“Rather than extending New START on the pretense that it is better than nothing, perhaps it is time to consider renegotiating it in favor of an agreement that truly serves American security interests,” he said in an op-ed published in the journal Real Clear Defense. “Arms control is not an end unto itself…. New START should not be viewed in isolation from Russia’s overall arms control behavior and nuclear weapons activities.”

Trust, But Verify

Trachtenberg’s argument about a lack of trust in Russia is one of the primary reasons that the INF collapsed, experts say: the inability to fully verify, or disprove, the U.S. allegations about the Russian missile that is allegedly in violation.

As the dispute came to a head in 2017, U.S. officials provided Russian counterparts with some evidence to back up their assertions and suggested they be allowed to inspect the missile in question.

Russia initially refused to even acknowledge the existence of the missile: “How can you verify something that doesn’t exist?” as one U.S. official, who tried to explain the Russian position, told RFE/RL.

When Russia did confirm the missile’s existence, it claimed that the missile complied with the treaty, so there was no need for U.S. inspections.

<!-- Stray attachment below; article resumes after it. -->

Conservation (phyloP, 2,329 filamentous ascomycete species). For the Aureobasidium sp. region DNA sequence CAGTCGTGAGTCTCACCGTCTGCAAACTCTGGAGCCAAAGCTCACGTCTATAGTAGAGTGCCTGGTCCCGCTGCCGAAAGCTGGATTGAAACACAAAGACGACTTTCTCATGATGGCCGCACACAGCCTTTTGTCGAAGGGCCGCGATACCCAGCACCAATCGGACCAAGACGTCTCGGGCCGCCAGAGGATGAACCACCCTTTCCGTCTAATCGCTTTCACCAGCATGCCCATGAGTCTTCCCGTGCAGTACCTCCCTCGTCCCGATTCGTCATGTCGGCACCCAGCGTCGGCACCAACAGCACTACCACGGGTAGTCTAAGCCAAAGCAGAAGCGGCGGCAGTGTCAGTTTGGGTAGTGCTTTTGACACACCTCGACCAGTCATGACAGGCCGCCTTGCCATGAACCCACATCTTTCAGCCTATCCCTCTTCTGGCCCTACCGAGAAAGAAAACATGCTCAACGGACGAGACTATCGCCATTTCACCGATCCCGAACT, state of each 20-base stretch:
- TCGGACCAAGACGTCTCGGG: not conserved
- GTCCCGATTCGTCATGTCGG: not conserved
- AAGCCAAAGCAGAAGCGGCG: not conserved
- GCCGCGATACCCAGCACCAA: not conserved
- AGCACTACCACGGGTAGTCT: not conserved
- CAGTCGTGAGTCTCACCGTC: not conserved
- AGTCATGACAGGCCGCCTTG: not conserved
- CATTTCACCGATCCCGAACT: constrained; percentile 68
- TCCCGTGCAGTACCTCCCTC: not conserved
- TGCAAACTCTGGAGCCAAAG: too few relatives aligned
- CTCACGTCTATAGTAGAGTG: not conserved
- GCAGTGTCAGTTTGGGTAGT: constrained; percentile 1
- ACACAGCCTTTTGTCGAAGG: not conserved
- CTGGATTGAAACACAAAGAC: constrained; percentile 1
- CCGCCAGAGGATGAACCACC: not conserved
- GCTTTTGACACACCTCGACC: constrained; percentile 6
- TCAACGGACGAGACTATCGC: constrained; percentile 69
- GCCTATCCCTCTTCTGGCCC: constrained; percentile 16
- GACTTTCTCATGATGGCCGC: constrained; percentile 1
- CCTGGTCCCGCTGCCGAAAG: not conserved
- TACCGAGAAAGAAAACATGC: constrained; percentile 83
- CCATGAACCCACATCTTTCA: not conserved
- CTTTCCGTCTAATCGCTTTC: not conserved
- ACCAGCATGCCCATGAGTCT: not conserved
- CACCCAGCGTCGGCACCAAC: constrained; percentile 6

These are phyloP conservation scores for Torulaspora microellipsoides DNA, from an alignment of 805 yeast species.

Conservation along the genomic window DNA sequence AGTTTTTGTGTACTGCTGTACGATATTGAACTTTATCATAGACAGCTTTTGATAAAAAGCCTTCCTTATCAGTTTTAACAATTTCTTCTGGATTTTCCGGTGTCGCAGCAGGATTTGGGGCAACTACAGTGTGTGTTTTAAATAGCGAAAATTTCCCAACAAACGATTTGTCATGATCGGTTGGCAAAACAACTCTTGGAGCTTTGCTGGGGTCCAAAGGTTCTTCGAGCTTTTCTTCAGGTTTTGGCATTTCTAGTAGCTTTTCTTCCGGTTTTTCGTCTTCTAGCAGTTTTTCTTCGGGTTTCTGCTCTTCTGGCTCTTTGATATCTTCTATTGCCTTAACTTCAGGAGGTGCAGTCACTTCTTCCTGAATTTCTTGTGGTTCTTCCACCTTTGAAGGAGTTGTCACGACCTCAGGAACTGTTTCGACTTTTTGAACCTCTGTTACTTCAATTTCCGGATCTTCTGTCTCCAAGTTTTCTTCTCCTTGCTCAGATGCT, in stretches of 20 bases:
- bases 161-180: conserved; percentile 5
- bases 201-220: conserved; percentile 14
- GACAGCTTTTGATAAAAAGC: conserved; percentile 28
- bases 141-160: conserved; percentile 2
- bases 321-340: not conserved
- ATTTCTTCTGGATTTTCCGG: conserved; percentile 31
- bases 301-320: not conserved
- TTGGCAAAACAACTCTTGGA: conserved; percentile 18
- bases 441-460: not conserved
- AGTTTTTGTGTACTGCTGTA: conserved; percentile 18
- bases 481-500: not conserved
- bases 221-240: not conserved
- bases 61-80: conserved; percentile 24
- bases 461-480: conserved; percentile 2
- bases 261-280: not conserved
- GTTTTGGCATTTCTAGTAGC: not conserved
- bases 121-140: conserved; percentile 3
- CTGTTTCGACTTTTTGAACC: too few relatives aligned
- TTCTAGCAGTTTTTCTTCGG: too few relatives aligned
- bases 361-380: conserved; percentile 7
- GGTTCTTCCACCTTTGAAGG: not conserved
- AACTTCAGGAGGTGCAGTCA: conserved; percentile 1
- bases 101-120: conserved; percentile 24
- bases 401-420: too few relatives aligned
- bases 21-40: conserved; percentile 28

The fate of another verification treaty, Open Skies, has come into question for indirectly related reasons.

The deal allows member countries to conduct flights over one another’s territories to do surveillance of things like military bases and deployed units. Some U.S. officials and several top Republicans have accused Russia of conducting illegal overflights and blocking similar flights over strategic Russian territory.

In September, the Trump administration signaled that it was preparing to withdraw from the treaty, but analysts in Washington told RFE/RL that a final decision on withdrawing had been postponed.

The annual U.S. defense policy budget ordered the administration to give lawmakers 120 days notice if it intended to withdraw from either Open Skies or New START.

Armed Terrorist Shot Outside the Temple Walls (Revelation 11)

Israeli soldiers wait in position near the border fence between Israel and the Gaza Strip, during a protest on the Gaza side, as seen from the Israeli side March 30, 2019. (photo credit:” REUTERS/AMIR COHEN)



The IDF fired a missile towards the terrorist and identified a hit. It is unclear what condition the terrorist is in. No IDF soldiers were injured in the incident.

An armed Palestinian terrorist was shot near the border fence with the Gaza Strip after being spotted by an IDF lookout, according to the IDF Spokespersons’ Unit.

The IDF fired a missile towards the terrorist and identified a hit. It is unclear what condition the terrorist is in. No IDF soldiers were injured in the incident.